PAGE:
W3C home > Mailing lists > Public > www-style@w3.org > March 2002

Re: IE 5/Mac and 100% height values

From: Simon Hill <red_one@othersdietrying.com>
Date: 01 Mar 2002 21:42:36 +1100
To: Bert Bos <bert@w3.org>
Cc: www-style@w3.org
Message-Id: <1014979363.1138.12.camel@whistler>
-------------------------------
10.6.3 Block-level, non-replaced elements in normal flow, and floating,
non-replaced elements

If 'top', 'bottom', 'margin-top', or 'margin-bottom' are 'auto', their
computed value is 0. If 'height' is 'auto', the height depends on
whether the element has any block-level children. If it only has
inline-level children, the height is from the top of the topmost line
box to the bottom of the bottommost line box. If it has block-level
children, it is the distance from the top border-edge of the topmost
block-level child box, to the bottom border-edge of the bottommost
block-level child box. Only children in the normal flow are taken into
account (i.e., floating boxes and absolutely positioned boxes are
ignored, and relatively positioned boxes are considered without their
offset). Note that the child box may be an anonymous box.
-------------------------------
"If it only has inline-level children, the height is from the top of the
topmost line box to the bottom of the bottommost line box."

Does this mean that no matter what, the  height of the <div> below is
the same as the content-height? That is, one line?
Ergo, height: 100% is just the height of the line, irrespective of the
parents' styles? Or am I missing something obvious?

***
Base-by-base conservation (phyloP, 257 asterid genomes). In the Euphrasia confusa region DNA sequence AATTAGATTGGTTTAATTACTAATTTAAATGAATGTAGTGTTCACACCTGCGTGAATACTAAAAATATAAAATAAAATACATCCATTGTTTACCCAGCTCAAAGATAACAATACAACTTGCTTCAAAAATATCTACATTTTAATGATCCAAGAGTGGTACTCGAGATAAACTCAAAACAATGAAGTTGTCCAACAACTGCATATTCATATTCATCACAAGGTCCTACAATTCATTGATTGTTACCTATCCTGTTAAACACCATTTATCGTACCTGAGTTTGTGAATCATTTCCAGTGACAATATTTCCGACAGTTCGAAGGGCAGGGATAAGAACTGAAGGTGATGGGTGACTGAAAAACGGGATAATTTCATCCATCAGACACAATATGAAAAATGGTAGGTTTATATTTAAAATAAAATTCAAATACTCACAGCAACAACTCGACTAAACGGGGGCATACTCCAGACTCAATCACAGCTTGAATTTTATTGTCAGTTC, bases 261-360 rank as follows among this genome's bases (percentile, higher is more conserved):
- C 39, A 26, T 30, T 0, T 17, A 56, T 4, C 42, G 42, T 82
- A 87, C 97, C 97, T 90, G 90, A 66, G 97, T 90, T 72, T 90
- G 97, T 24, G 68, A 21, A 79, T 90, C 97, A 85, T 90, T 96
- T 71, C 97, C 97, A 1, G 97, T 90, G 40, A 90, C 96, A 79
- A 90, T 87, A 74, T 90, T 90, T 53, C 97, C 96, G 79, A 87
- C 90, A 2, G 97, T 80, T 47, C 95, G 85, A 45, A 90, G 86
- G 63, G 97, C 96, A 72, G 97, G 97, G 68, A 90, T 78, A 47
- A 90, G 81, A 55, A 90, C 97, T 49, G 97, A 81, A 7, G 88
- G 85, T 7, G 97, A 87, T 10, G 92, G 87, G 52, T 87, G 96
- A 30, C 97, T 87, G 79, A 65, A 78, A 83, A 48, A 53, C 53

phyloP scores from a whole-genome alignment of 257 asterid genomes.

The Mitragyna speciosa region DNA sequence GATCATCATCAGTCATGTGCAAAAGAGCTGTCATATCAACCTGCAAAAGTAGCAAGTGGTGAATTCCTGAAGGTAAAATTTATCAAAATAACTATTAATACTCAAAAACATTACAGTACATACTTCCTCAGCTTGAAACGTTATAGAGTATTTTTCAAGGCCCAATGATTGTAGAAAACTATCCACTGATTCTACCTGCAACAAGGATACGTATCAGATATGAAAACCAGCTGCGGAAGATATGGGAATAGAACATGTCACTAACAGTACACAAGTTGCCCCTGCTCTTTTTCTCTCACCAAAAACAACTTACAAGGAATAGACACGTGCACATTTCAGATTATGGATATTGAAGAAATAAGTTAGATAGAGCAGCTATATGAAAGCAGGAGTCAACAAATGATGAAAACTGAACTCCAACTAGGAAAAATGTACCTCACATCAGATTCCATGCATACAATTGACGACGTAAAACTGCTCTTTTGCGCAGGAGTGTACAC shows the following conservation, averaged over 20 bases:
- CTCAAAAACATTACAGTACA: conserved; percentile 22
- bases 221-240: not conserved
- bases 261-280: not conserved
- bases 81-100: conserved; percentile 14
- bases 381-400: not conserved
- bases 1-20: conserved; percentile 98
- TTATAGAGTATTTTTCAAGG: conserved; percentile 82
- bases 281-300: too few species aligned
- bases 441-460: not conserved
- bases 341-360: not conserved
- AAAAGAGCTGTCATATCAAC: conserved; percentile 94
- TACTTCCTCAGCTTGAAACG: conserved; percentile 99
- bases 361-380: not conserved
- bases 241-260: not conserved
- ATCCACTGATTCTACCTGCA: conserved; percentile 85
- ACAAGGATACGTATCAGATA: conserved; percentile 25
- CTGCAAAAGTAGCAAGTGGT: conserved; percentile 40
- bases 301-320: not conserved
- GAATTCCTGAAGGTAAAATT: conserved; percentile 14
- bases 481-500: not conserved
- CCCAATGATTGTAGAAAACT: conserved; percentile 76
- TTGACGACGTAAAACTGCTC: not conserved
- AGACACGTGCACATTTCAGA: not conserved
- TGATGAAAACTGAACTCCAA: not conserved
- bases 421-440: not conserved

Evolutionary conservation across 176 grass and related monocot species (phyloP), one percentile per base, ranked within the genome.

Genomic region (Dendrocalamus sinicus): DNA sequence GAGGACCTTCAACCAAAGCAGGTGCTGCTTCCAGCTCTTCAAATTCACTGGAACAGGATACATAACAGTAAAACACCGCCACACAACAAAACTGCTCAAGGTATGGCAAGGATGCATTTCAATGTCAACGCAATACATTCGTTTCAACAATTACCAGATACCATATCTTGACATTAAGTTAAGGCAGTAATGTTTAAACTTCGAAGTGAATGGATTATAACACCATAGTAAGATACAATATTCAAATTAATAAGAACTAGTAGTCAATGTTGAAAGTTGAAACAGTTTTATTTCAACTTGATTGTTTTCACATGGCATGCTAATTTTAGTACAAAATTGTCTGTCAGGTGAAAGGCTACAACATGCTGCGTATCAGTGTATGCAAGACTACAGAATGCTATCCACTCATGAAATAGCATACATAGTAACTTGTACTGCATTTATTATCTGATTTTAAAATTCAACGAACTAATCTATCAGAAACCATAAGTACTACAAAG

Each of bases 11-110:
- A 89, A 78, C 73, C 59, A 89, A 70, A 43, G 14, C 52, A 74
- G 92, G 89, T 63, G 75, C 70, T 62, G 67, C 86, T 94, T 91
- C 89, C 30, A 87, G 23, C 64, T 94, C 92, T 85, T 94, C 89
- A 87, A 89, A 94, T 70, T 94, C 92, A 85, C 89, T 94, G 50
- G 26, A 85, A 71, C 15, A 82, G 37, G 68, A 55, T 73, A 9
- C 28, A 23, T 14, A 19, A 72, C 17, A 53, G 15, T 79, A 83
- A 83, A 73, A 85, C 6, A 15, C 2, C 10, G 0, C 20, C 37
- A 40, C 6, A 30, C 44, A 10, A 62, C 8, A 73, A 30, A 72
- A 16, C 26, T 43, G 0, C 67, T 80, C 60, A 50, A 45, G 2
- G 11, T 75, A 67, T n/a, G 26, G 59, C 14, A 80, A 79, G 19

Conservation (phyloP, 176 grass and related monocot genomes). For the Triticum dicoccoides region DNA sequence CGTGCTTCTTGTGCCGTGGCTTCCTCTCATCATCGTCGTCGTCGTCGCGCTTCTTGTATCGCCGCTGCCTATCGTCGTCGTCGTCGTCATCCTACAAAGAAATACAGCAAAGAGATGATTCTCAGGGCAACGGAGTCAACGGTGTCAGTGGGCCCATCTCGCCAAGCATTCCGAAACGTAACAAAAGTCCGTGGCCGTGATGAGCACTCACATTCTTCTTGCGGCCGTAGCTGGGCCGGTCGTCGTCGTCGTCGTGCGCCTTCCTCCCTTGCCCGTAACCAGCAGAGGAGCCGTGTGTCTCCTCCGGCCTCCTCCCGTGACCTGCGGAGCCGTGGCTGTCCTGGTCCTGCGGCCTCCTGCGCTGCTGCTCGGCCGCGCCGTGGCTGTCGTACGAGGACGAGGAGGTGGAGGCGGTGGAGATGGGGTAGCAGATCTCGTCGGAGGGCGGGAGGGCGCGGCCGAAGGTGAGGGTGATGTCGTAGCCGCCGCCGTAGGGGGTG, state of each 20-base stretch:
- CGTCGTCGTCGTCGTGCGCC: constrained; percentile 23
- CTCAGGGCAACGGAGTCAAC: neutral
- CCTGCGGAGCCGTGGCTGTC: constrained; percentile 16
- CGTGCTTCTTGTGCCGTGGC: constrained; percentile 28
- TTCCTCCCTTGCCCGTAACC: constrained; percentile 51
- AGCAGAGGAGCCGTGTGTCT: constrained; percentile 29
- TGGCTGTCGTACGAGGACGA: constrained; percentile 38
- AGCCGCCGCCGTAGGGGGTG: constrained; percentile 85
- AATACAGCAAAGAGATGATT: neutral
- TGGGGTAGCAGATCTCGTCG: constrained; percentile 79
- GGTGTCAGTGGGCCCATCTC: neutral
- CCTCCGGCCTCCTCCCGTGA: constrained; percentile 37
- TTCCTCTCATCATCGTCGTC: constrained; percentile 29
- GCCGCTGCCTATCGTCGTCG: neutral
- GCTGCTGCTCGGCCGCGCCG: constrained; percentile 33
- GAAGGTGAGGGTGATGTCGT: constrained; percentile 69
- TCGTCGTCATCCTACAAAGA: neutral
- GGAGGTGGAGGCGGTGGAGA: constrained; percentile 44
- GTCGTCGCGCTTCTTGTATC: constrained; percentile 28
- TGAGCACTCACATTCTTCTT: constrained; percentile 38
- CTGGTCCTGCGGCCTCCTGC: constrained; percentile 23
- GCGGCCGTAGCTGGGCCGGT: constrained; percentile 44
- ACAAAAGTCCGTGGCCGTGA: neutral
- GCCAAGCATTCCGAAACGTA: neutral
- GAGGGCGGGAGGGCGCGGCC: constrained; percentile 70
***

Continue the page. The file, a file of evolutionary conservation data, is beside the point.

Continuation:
red_one

On Fri, 2002-03-01 at 20:24, Bert Bos wrote:
> James Aylard writes:
> > 	Some discussion and testing on the CSS-Discuss list [1] has
> > raised a question about how IE 5.x on the Macintosh renders 100% heights
> > under the following conditions:
> > 
> > * The style sheet specifies 100% height for the html and body elements
> > * A div is placed within the html document, whose height is also set to
> > 100%
> > * In order to better see the div and to understand what is happening, a
> > fixed width (say, 200px) is applied, as is a background color (say,
> > #cccccc)
> > 
> > 	For example:
> > 
> > <!DOCTYPE HTML PUBLIC "-//W3C//DTD HTML 4.01 Transitional//EN"
> > 	"http://www.w3.org/TR/html4/loose.dtd">
> > <html>
> >   <head>
> >     <title>Div with 100% Height</title>
> >     <style type="text/css">
> >       html, body {
> >         height: 100% ;
> >       }
> >       div {
> >         height: 100% ;
> >         width: 200px ;
> >         background-color: #cccccc ;
> >       }
> >     </style>
> >   </head>
> >   <body>
> >     <div>This should have a height of 100%</div>
> >   </body>
> > </html>
> >         
> > 	In most browsers on which this was tested (at least IE 6/Win32,
> > Mozilla 0.9.8, and Netscape 6.2.1), the div remains at a fixed height of
> > 100% of the viewport (with some space for the body element's default
> > margin/padding). In IE 5/5.1 for the Macintosh, on the other hand, the
> > height of the div is precisely proportional (to the exact pixel) to the
> > _width_ of the viewport. As the browser window is resized horizontally,
> > the div's height grows or shrinks accordingly.
> > 	I am unaware of anything in the CSS 2 spec that would dictate
> > this behavior, and am tempted to think it a bug. Can anyone --
> > especially someone from the IE 5/Mac team -- explain this behavior?
> 
> I think both behaviours are incorrect. Without putting 'position:
> fixed' on at least one of the three elements, the '100%' won't refer
> to the viewport's height. In fact, there is currently nothing for it
> to refer to and it should just be interpreted as 'auto'.
> 
> 
> Bert
> -- 
>   Bert Bos                                ( W 3 C ) http://www.w3.org/
>   http://www.w3.org/people/bos/                              W3C/INRIA
>   bert@w3.org                             2004 Rt des Lucioles / BP 93
>   +33 (0)4 92 38 76 92            06902 Sophia Antipolis Cedex, France
> 
> 


Received on Friday, 1 March 2002 15:19:33 GMT

This archive was generated by hypermail 2.2.0+W3C-0.50 : Monday, 27 April 2009 13:54:13 GMT